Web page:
There’s a good chance you are gearing up to watch the NFL conference championship games in a couple of hours. Especially those of you snowed in the Northeast, hello New York. There’s also a good chance you may be gambling on the games, since in the past few years, sports gambling now legal. With it has come overwhelming advertising efforts and growing popularity. What has gotten lost along the way is whether this is a good thing for society or not.

In some respect the legalization of sports gambling simply brings into the legal, and regulated realm, what was already going on in offshore books, and the like. That doesn’t mean it is a costless affair. A recent Real Sports episode on HBO showed how it’s possible to tip over into addictive behavior with the major sports betting apps.

Anyone familiar with the stock market can easily recognize this type of behavior. One need only look back a year ago to the WallStreetBets/AMC/GameStop phenomenon to see how behaviors can easily go off track. Will Leitch, well known sports writer and author, is none too crazy about the sports betting boom.* In New York he writes “I think gambling is bad for the world, bad for individuals, and bad for sports.”

That being said Leitch recognizes that people ARE going to gamble and compiled a list of things to do to prevent you from blowing up your life along the way. When you read his rules for the road you can easily apply them to the stock market. A lot of things have been compared to the stock market like poker and even beauty contests. Now add sports gambling. From “How Not to Lose Your Shirt Gambling on Sports” Leitch writes:

  • Know the rules. Do nothing unless you know the rules.
  • Don’t bet money you don’t have. Set limits.
  • Do not pay anyone for advice. Ever.
  • Don’t bet on your favorite team. Leave emotions out of it.
  • Grinding is the only way to win.
  • The system is set up for everyone — even the top guys — to lose.
  • Don’t do it. Now you can’t say nobody ever told you so.

Unlike the stock market, sports gambling is a negative sum game. That is how the sports books generate revenue. In the stock market, active active investing has historically been shown to lag the indexes. Unlike in the stock market, there is no cheap, simple way to gamble on sports like investing in an index fund.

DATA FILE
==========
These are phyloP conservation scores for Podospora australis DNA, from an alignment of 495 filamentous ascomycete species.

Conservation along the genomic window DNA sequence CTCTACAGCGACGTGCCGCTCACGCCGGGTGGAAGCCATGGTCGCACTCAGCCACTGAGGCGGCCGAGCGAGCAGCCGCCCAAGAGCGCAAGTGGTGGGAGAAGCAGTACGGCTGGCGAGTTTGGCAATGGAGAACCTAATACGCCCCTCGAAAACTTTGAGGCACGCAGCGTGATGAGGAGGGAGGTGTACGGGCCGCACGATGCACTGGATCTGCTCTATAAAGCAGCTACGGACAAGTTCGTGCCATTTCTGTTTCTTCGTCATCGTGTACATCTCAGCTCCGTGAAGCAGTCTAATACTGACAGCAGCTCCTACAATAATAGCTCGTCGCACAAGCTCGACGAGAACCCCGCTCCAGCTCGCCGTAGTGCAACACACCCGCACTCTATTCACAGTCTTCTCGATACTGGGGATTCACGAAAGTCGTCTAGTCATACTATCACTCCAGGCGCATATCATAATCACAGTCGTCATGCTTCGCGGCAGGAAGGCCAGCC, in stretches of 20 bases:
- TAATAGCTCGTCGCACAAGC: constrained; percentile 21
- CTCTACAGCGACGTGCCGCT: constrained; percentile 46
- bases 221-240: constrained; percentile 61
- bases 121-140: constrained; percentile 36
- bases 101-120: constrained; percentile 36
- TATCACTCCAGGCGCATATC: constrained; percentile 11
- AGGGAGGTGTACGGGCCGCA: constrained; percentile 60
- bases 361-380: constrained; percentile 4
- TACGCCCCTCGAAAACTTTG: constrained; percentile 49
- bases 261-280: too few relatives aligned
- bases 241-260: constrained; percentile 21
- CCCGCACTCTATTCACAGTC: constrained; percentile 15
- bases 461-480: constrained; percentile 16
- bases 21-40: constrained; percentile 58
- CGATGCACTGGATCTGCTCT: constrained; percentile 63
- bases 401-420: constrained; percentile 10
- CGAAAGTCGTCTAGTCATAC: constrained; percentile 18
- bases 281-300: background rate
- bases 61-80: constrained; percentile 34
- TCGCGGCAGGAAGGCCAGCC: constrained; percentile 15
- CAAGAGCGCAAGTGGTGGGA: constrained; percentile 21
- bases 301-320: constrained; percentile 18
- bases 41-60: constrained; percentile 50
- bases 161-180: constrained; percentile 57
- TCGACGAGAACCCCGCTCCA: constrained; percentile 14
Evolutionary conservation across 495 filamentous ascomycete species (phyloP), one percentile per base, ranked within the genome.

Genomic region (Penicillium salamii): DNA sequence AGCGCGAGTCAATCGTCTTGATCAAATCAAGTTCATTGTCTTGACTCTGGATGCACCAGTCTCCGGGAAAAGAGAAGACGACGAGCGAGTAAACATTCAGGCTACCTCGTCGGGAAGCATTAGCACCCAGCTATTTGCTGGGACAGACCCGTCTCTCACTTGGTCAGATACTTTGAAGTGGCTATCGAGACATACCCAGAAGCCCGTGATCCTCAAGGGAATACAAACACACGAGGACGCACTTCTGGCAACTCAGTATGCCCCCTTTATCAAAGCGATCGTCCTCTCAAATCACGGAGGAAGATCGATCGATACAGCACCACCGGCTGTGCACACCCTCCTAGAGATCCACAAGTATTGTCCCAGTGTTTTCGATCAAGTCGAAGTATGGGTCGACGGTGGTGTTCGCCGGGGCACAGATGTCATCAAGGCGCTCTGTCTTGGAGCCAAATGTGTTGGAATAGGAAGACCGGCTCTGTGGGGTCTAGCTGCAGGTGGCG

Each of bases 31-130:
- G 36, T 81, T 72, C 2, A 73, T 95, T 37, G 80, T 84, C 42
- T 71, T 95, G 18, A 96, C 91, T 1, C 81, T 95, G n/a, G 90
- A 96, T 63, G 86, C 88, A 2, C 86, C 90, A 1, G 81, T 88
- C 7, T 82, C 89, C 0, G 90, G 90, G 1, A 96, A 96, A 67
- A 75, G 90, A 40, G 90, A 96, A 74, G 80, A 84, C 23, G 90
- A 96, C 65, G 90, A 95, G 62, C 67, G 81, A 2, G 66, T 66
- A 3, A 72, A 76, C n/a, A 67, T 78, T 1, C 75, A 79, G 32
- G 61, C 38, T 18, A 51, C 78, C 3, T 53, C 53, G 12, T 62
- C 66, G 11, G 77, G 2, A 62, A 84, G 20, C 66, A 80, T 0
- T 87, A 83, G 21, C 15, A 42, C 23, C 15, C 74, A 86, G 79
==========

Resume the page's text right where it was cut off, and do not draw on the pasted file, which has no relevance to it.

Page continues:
Nobody has to gamble on sports, but a lot of people will try their hand at it. The majority of people will do so without incurring major financial damage. All the more so if you keep Leitch’s rules for the road in mind.

*Leitch writes a great weekly newsletter with links to his new content. It’s one I look forward to every Saturday.

This content, which contains security-related opinions and/or information, is provided for informational purposes only and should not be relied upon in any manner as professional advice, or an endorsement of any practices, products or services. There can be no guarantees or assurances that the views expressed here will be applicable for any particular facts or circumstances, and should not be relied upon in any manner. You should consult your own advisers as to legal, business, tax, and other related matters concerning any investment.

The commentary in this “post” (including any related blog, podcasts, videos, and social media) reflects the personal opinions, viewpoints, and analyses of the Ritholtz Wealth Management employees providing such comments, and should not be regarded the views of Ritholtz Wealth Management LLC. or its respective affiliates or as a description of advisory services provided by Ritholtz Wealth Management or performance returns of any Ritholtz Wealth Management Investments client.

References to any securities or digital assets, or performance data, are for illustrative purposes only and do not constitute an investment recommendation or offer to provide investment advisory services. Charts and graphs provided within are for informational purposes solely and should not be relied upon when making any investment decision. Past performance is not indicative of future results. The content speaks only as of the date indicated. Any projections, estimates, forecasts, targets, prospects, and/or opinions expressed in these materials are subject to change without notice and may differ or be contrary to opinions expressed by others.

Please see disclosures here.

Please see the Terms & Conditions page for a full disclaimer.